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Air Canada Starts Voluntary COVID-19 Arrival Testing

Air Canada is partnering with Toronto Pearson International Airport and McMaster HealthLabs to start voluntarily testing international passengers upon arrival. The goal of the study is to determine the effectiveness of quarantine periods.

Three aviation stakeholders want to test how many inbound passengers are coming to Canada with COVID-19, as an evidence-based measure to determine if the two-week quarantine is still the best method to protect against the virus. In a press release, Air Canada announced they will partner with McMaster HealthLabs and the Greater Toronto Airports Authority to offer testing at Toronto Pearson International Airport (YYZ) to explore “the effectiveness of various quarantine periods for travelers.”

Voluntary Testing Hopes to Provide Evidence-Based Solutions

Much like the United States, Canada requires most inbound visitors to quarantine for 14 days, in case they are unknowingly carrying the novel Coronavirus. However, the airline hopes to help ease those restrictions using science to determine just how many flyers actually have the virus.

“Air Canada has advocated for the adoption of rational, science-based measures in Canada relating to COVID-19, to allow for the prudent easing of travel restrictions and the mandatory 14-day quarantine, thereby striking a better balance for travelers and for the Canadian economy without adversely impacting public health,” Dr. Jim Cheung, chief medical officer for Air Canada, said in a press release. “We are pleased to co-sponsor this extremely important study, which we believe should provide alternatives to the current blanket restrictions and quarantine.”

The month-long testing project is designed and managed by McMaster University, using ethics board-approved protocols. The goal is to determine the number of inbound international flyers who test positive for COVID-19 during the 14-day quarantine period.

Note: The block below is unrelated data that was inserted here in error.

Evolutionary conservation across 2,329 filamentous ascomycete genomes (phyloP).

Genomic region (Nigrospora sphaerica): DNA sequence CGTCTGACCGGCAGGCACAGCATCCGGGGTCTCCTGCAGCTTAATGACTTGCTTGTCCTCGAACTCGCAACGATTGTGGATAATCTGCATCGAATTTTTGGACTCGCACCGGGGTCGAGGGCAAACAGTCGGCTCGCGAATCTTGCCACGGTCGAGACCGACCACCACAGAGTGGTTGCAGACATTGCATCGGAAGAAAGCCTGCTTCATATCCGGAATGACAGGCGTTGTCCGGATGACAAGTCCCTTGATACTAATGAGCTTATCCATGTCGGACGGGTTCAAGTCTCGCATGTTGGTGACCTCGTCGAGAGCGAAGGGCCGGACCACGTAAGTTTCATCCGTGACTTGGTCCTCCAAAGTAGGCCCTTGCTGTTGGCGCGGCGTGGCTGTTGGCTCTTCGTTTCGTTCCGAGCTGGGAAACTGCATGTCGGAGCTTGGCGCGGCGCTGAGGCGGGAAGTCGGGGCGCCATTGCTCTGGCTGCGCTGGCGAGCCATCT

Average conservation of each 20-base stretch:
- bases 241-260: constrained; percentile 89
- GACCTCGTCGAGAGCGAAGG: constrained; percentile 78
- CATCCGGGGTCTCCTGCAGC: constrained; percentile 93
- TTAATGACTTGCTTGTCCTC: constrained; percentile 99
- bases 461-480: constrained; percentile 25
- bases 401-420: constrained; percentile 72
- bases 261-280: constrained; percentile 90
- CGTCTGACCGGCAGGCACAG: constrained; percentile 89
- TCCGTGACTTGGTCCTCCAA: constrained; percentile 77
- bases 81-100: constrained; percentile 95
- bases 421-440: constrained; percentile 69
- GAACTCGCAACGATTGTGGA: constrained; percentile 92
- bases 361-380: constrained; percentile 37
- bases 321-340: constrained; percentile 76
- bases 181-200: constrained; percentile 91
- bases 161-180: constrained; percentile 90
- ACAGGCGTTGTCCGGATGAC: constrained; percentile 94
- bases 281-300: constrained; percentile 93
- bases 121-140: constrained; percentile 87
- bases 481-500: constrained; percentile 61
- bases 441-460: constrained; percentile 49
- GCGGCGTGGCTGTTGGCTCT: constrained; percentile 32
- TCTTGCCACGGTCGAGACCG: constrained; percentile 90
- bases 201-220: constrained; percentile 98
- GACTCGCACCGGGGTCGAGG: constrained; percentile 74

Upon arrival, visitors arriving at Terminal 1 of Toronto Pearson International Airport will be asked if they would like to participate in the study. Those who volunteer to do so will give a sample to McMaster University researchers at the airport. They will then provide two additional samples through self-testing: one seven days after arrival, and one 14 days after arrival. Participants will be informed of the first test results within 48 hours.

To ensure the testing is accurate, specimens will be analyzed by the Research Institute of St. Joe’s Hamilton using the PCR method. Lufthansa requires flyers who say they cannot wear a mask to provide a negative COVID-19 PCR test prior to travel. Results will be analyzed by an independent group, which will then scrutinize the data prior to its publishing.

Testing Plan Comes as Multiple Stakeholders Call for Canada to Open Borders

As the study begins, more stakeholders are calling on the Canadian government to determine a safe and effective way to open borders to international travelers once again. Both the International Air Transportation Association (IATA) and the National Airlines Council of Canada have demanded the Canadian parliament determine a plan to welcome travelers back into the nation.

Boogie711 September 17, 2020

This just makes too much sense. Let's come up with some science-based data and go from there. I'd love to get on a plane again, but I don't think anyone - even Air Canada, who I generally dislike - wants to rush into a bad situation.